Identify the skin on the surface of the leg/thigh. The outermost layer of the skin is the epidermis; remember that feathers, like hair, are epidermal derivatives. The epidermis is a good example of stratified squamous epithelium.
Carefully skin the chicken leg. The deeper layer of the skin is the dermis, which is an excellent example of dense, irregular connective tissue. The membranous material which may cling to your hands as you work with the chicken skin is loose connective (areolar) tissue. On most chicken legs you should be able to identify another subcategory of connective tissue. Adipose tissue is found in the subcutaneous layer (also called the hypodermis) and often around the muscles.
Now examine the muscle. Note that there is a tough membrane, the deep fascia, enclosing each muscle and separating muscle groups; this is another example of dense, irregular connective tissue. Examine the muscle closely; you should be able to identify the stringy groups of muscle fibers called fascicles. Then follow a muscle to its attachment to a bone. The tendon, which attaches the muscle to the bone, is composed of dense regular connective tissue. Remember that bone is also a subcategory of connective tissue. Depending on the cut of the tissue, you may be able to identify ligaments; these connect bone to bone and are also composed of dense regular connective tissue. Also, depending on the cut, you may be able to find the menisci in the knee; these are composed of fibrocartilage, just as they are in your knees. If you have a chicken thigh, you may be able to differentiate the hamstring muscles from the anterior thigh muscle. If you have chicken leg, the gastrocnemius and soleus muscles are clearly evident as they connect to the Achilles’ tendon. Recall that cartilage is a subcategory of connective tissue; more cartilage (articular cartilage) can be identified on the chicken leg at the ends of the femur or tibia. Note the whiteness and translucent appearance of the cartilage and the menisci; this should remind you that cartilage is avascular (it lacks blood vessels).
As you try to separate the muscles, look for blood vessels and nerves. Arteries and veins are composed of epithelial lining, some connective tissue, and smooth muscle. The blood inside the vessel is also a type of connective tissue. Arteries have a much thicker smooth muscle layer and more elastic fibers than the accompanying veins. If a specimen is large enough, it is easy to feel the difference between an artery and a vein by rolling the vessel between your fingers. The artery will feel much more “springy,” while the vein will readily collapse. A nerve will appear as a whitish cord-like structure running generally parallel to the vessels. If you have a chicken thigh, you should be able to identify the sciatic nerve, the largest nerve in the body.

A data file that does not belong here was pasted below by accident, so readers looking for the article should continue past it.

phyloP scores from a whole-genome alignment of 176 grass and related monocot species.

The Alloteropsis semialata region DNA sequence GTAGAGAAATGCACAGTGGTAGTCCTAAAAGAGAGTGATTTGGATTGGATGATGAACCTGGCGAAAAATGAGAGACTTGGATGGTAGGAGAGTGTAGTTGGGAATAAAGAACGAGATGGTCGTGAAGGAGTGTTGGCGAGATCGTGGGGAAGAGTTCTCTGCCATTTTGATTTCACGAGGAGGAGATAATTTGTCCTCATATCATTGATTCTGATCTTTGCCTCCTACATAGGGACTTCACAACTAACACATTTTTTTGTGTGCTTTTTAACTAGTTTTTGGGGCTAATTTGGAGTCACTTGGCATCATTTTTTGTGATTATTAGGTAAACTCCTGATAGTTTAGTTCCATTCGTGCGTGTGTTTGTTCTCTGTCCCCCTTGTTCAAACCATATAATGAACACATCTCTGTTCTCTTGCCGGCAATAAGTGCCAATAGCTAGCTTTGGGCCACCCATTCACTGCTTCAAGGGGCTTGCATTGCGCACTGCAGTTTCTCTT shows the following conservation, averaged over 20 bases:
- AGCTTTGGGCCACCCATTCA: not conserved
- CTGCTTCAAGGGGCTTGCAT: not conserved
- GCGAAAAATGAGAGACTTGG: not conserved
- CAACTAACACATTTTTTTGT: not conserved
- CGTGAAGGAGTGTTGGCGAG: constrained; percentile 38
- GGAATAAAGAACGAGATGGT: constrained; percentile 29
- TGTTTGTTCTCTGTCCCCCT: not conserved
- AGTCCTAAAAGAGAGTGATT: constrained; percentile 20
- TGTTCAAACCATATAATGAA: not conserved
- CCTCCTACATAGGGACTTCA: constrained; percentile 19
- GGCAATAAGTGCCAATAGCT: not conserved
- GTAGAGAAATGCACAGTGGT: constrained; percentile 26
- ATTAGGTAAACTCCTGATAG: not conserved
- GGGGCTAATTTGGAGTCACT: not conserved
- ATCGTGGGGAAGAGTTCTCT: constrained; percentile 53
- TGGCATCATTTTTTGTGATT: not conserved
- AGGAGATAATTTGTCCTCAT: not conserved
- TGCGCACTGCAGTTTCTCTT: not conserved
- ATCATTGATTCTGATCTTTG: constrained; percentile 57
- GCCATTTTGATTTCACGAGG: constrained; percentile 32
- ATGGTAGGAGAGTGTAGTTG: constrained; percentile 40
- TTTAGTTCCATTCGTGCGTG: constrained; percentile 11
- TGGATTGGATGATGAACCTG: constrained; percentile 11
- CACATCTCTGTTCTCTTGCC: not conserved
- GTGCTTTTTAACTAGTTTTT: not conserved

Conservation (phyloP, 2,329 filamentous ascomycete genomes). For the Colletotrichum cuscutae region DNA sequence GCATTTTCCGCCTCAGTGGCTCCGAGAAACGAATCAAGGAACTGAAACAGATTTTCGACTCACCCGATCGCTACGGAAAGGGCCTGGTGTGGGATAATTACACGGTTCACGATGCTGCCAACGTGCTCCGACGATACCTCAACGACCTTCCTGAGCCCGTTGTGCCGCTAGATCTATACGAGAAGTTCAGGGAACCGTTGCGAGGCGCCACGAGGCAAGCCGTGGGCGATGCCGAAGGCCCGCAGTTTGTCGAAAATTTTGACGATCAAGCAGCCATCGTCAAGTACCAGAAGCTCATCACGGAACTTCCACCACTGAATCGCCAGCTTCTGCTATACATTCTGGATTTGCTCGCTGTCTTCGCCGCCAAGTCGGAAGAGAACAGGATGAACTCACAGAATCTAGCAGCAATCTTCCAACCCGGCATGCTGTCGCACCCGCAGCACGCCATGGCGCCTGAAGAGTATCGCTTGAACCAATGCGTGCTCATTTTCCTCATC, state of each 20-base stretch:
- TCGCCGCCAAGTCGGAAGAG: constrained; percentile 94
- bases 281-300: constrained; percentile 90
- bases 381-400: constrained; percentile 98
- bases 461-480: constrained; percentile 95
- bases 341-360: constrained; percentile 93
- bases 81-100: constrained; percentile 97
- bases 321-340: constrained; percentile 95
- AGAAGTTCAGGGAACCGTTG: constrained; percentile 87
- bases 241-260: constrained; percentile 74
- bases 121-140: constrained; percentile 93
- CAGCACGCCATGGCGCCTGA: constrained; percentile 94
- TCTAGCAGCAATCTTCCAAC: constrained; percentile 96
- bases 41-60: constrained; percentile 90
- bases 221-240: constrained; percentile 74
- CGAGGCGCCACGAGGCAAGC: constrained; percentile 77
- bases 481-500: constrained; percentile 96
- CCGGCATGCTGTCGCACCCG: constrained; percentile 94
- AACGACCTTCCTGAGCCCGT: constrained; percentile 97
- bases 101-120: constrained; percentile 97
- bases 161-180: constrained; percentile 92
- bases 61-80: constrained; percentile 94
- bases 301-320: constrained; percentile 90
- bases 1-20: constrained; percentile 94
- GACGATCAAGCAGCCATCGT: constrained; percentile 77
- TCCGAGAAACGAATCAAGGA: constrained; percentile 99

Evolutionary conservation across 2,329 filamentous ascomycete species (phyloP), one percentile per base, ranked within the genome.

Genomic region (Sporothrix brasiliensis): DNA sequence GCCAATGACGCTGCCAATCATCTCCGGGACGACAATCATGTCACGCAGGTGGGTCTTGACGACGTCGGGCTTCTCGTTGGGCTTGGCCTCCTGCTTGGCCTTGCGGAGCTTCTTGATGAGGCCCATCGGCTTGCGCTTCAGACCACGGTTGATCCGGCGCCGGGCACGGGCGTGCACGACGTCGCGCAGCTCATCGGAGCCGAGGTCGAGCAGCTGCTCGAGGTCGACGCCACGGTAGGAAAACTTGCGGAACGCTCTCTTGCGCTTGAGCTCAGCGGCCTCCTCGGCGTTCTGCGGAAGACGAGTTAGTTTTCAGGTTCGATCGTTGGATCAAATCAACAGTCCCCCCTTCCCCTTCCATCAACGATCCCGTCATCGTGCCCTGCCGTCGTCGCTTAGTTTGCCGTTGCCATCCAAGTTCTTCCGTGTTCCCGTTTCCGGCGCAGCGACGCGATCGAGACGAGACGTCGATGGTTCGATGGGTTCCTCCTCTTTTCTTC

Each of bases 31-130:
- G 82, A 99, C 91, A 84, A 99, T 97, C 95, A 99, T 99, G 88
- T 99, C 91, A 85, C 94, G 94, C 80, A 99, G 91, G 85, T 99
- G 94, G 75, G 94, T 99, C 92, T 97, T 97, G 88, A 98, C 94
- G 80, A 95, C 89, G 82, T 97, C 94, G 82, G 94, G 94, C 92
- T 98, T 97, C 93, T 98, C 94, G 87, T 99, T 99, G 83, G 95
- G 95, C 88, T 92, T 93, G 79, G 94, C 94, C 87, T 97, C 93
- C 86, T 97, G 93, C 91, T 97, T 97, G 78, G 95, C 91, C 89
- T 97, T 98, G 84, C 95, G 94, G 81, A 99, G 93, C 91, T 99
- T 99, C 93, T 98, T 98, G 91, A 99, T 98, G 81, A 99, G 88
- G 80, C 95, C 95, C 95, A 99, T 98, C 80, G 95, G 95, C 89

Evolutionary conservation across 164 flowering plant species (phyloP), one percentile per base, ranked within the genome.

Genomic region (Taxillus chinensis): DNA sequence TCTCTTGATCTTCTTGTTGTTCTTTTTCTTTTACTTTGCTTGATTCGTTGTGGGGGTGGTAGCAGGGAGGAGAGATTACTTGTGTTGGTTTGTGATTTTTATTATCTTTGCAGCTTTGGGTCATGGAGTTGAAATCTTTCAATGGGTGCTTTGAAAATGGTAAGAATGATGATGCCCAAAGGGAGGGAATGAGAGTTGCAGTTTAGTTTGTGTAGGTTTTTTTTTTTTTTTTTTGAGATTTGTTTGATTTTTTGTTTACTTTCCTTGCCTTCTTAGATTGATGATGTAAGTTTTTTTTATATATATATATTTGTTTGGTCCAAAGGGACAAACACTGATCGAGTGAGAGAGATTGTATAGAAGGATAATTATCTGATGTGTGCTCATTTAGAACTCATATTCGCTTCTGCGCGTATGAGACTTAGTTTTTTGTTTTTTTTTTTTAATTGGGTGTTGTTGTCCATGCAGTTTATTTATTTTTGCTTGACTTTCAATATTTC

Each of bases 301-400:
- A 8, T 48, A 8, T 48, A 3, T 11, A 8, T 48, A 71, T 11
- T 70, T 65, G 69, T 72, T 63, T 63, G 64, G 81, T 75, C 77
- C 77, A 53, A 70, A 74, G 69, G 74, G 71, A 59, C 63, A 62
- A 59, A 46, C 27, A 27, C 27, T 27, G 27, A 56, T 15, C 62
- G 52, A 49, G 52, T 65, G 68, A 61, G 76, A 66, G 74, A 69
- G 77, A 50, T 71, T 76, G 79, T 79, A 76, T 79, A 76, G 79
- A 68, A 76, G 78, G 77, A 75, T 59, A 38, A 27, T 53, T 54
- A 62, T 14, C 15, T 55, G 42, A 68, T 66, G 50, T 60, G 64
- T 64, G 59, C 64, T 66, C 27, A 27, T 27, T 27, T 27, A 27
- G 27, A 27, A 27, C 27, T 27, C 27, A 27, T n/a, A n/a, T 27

After removing all the tissues from the bone, wrap it in a piece of aluminum foil and weigh it. Then bake the foil-wrapped bone in a 400oF oven for at least 30 minutes. Let it cool and weigh it again. The difference is the weight of the water lost during baking. Then do the calculation: weight of water lost/weight of the fresh bone x100 = % of bone weight composed of water. If the bone is left in the oven 5-6 hours, you may have better results.
Now using the given slides identify the various tissue types of the chicken leg/thigh under the microscope.
I. Introduction of Tissues
II. Epithelial tissue
Features of epithelia
Cellularity, specialized contacts, polarity, basement
membrane, avascularity, regeneration....
Criteria-- cell shape, cellular arrangement, major classes
Simple epithelia- simple squamous, cuboidal, columnar,
Stratified epithelia- st. Squamous, cuboidal, columnar,
Glandular epithelia- endocrine, exocrine glands
III. Connective tissue
Common characteristics- common origin, degrees of vascularity, extracellular matrix
Areolar connective tissue
Fibers- collagen, elastic, and reticular
Primary blast cell types
Types of connective tissue
Embryonic- mesenchyme, mucous connective tissue
Connective tissue proper- areolar, adipose, reticular,
dense regular, dense irregular
Cartilage- hyaline, elastic, fibrocartilage
IV. Nervous tissue
Cell types- neurons, supporting cells
Types of muscle tissue- skeletal, cardiac, smooth
VI. Tissue repair
Steps of tissue repair
Regeneration and/or fibrosis
Factors affecting the repair process
THE FLUIDS OF THE BODY:
Fluid within the cells
Fluid outside of cell